The problem of the foreing currency mortgage holders has come into the focus of public interest and as a result, into the focus of politics as well. The government has been looking for the narrow path where they are able to intervene both politically and economically. Policy Agenda has examined the problem of how Fidesz can find a solution for the question if the party wants to make political profit on it. There is much to depend on whether Fidesz can solve the problem as early as in September or are still wasting time.
Many votes are at stake in the next few months
Weekly street demonstrations, protests against bank branches, demonstrations in front of politicians` and debt collectors` houses are obviously pushing the government to find a solution to the problem as soon as possible. Fidesz is trying to act out their usual political scenario they have been using at the time of conflicts in the past few years, that is, instead of acting they are looking for rhetoric solutions. Fidesz borrows the demands and slogens of radical groups in order to gain time for working out a real solution. Fidesz behaves as if they were to act as their own opposition, but it is not the government they are critizing but another agent or organisation they can blame for the conflicts, and at the same time, they are pointing to previous governments for placing responsibility on them. Now, they are adapting the same scenario: after a while the prime minister started to say the foreign currency loans were a „bad product”, later the governing parties sharply attacked the banking industry. Almost all communication on the problem emphasises the unappealable responsibility of the banking industry and Fidesz says banks must share the burden of the relief.
Policy Agenda assumes forex loans has become such a big problem in Hungary that rhetoric is not enough for the solution. As Fidesz openly supports the borrowers, the government has also undertaken the problem of offering fast and immediate relief for them. The expectations of the public are very high since the present governmental cycle has characteristically presented immediate and strong steps in other conflictual questions: if it was necessary, the government amanded laws or the Basic Law by force. That is why the tactics of wasting time by reminding the public of continuous talks with the banks, cannot be maintained for long.
The number of non-perfoming loans has not fallen
According to KSH and MNB statistics Policy Agenda estimates there can be about 190 000 families effected by the consequences of forex mortgages. This directly involves about 400 000 voters. According to the data issued by the government there were 61 000 families in the summer of 2011 that had struggled to repay their loans. Though there were borrowers who could escape the debt by early repayment of loans at below-market levy, and sometimes they finished serving their debt by selling out their properties, but data still show that there have been additional families to be involved in debt struggle. While 77% of the loans were paid on time, two years later this figure reduced to 65%. At the same time the rate of loans by value that has repayments more than 90 days overdue has doubled (from 8% to 16%). In other words, there still may be at least an estimated 60 000 families struggling with repayments. It is also important to stress on the other hand, that there are many among those regularly performing repayments who have to cut back on their expenses on other goods.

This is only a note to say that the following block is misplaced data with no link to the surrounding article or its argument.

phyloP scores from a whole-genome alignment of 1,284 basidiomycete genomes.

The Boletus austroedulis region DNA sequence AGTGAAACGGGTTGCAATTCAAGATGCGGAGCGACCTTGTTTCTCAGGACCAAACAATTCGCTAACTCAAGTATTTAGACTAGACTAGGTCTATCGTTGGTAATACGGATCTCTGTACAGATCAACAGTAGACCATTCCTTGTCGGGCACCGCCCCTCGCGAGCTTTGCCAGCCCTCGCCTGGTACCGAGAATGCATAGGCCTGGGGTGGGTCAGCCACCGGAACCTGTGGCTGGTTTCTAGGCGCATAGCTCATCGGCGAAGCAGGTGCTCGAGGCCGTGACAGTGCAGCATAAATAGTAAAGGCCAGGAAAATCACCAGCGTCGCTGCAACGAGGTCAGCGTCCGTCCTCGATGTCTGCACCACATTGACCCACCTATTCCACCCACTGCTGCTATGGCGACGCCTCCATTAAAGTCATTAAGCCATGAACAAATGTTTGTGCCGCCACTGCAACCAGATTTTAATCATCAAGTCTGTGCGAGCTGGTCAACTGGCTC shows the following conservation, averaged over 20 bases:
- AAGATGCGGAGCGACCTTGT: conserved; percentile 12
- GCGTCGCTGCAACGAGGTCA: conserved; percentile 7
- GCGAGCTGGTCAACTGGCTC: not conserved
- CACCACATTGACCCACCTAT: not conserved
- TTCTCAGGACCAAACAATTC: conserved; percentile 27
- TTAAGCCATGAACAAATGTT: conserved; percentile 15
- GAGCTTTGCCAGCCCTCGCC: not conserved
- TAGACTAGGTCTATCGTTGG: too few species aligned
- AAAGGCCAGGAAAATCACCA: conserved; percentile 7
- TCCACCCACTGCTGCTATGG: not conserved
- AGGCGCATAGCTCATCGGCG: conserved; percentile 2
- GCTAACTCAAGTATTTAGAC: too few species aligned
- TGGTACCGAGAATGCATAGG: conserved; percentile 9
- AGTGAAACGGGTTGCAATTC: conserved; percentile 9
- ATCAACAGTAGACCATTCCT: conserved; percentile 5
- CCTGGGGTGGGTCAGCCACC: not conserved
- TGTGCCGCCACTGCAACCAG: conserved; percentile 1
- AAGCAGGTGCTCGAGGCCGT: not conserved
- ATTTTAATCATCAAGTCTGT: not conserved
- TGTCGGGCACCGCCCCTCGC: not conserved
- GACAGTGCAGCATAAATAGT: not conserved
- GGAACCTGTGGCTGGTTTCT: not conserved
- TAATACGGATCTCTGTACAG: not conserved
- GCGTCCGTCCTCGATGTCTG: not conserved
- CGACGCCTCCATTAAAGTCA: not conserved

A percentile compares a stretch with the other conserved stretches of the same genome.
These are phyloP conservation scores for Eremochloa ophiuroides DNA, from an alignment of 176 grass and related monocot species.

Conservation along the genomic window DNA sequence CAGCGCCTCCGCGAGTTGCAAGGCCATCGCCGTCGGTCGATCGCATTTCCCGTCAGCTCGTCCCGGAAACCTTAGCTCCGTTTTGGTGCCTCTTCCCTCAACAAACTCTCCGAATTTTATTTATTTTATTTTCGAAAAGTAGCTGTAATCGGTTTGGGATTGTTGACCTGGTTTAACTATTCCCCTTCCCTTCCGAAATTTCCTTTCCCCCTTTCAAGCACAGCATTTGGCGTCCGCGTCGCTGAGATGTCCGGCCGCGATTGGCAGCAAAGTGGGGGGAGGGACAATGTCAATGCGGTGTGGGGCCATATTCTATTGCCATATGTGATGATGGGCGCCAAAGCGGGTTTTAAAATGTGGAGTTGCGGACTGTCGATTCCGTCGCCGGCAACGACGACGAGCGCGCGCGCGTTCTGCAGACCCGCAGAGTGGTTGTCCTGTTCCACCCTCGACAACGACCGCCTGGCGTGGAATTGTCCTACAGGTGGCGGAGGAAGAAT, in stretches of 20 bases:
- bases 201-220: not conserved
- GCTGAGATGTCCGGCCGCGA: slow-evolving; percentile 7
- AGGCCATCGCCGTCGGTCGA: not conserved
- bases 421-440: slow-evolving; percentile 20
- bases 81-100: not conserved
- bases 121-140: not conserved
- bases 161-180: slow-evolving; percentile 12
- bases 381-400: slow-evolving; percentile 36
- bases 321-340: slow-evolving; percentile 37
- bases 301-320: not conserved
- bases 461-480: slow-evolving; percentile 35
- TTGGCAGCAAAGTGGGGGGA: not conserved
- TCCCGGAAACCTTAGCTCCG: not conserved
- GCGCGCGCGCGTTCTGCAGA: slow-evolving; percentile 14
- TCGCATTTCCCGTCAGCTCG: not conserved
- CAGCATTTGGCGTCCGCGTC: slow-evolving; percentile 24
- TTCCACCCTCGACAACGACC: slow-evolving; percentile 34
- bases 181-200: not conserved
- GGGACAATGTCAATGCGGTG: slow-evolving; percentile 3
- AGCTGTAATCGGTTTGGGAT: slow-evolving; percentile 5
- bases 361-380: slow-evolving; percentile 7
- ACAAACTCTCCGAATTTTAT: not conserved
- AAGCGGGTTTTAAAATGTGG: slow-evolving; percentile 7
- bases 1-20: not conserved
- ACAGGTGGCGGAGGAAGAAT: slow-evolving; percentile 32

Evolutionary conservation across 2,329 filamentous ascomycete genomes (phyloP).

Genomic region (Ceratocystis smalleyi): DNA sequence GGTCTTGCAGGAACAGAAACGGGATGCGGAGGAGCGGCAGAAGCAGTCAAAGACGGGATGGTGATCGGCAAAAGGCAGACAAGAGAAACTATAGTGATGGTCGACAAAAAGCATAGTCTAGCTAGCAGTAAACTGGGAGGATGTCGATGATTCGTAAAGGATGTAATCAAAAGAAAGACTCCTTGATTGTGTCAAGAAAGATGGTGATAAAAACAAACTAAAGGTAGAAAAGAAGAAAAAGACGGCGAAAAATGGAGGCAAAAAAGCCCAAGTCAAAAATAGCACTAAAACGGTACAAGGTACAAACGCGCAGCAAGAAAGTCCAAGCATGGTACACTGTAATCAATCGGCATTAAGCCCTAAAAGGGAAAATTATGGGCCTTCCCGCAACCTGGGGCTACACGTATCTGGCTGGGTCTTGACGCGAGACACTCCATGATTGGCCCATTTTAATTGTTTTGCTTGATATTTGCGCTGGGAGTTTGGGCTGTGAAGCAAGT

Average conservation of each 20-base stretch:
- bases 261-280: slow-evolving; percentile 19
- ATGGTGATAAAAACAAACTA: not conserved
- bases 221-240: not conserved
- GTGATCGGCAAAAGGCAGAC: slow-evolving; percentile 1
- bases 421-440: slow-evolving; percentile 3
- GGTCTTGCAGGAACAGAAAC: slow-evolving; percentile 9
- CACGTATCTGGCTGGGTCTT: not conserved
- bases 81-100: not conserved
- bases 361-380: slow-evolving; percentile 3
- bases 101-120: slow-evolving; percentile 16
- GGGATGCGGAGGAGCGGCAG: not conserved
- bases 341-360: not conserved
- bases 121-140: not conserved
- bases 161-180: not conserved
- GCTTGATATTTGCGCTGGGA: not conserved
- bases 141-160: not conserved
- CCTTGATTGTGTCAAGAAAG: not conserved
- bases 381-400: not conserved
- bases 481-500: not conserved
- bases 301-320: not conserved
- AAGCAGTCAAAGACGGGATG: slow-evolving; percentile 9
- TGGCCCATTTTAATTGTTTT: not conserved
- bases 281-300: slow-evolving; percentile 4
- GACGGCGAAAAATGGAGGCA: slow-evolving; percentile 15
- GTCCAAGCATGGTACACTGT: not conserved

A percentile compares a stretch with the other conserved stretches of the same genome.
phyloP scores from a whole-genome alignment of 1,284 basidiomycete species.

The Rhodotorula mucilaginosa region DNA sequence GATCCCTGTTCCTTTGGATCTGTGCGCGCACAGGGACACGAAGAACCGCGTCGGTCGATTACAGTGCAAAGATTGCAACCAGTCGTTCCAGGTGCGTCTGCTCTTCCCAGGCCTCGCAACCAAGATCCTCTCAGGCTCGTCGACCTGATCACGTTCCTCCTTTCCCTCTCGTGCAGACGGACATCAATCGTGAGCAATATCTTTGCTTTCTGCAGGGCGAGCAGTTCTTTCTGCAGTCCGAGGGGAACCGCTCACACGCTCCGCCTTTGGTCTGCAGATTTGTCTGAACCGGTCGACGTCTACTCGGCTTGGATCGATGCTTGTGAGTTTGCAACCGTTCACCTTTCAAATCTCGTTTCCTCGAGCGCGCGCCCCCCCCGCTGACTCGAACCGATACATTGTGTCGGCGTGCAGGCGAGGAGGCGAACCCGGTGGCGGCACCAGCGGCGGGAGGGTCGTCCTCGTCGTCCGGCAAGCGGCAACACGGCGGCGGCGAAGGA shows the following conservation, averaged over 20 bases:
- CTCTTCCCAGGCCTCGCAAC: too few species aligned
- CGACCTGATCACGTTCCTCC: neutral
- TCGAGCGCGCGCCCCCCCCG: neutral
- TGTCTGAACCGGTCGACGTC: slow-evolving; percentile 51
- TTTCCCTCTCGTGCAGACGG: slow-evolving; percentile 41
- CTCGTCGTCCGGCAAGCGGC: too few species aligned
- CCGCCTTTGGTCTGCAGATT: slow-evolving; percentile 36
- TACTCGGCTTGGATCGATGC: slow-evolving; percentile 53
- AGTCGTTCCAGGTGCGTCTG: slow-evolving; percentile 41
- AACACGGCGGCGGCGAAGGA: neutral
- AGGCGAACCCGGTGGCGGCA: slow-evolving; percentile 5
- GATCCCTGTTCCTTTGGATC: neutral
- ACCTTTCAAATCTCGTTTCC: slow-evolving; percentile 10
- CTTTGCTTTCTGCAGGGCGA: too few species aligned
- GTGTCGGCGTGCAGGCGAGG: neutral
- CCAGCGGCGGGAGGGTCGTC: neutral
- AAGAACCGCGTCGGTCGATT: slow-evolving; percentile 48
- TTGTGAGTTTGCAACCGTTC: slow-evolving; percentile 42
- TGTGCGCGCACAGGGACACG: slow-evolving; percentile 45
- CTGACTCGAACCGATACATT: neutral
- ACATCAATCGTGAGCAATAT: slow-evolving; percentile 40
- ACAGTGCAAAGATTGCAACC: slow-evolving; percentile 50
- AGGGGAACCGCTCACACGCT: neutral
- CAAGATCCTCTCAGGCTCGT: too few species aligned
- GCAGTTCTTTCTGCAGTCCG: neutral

What kind of political moves are left for the government?
Policy Agenda assumes the government can only offer an appropriate answer which the borrowers will also find palpable enough if it is a fast solution that effectively reduces the burden of monthly repayments. In other words, the proposal to extend the maturity of the contracts to four years is a political nonsense for the government.
Obviously it is difficult to tell what a palpable dicrease of the repayments really means. We think it should be at least a 10-15% drop that can be achieved by fixing installments on mortgage loans at a lower level when loans are converted into forint and by offering significant cut-back on interest payments. At the same time this step would be of little help for those who have been unable to service their debt on schedule. For them it would not be a relief if their loans were converted to domestic currency and consequently their repayments were reduced. In other words, there is no solution in the political sense for almost 60 000 families who are the most severely struck by the crisis. On the other hand, great number of borrowers who took out housing debt in forint would rightly feel to be deceived if their position were not spectacularly improved by the government`s relief scheme.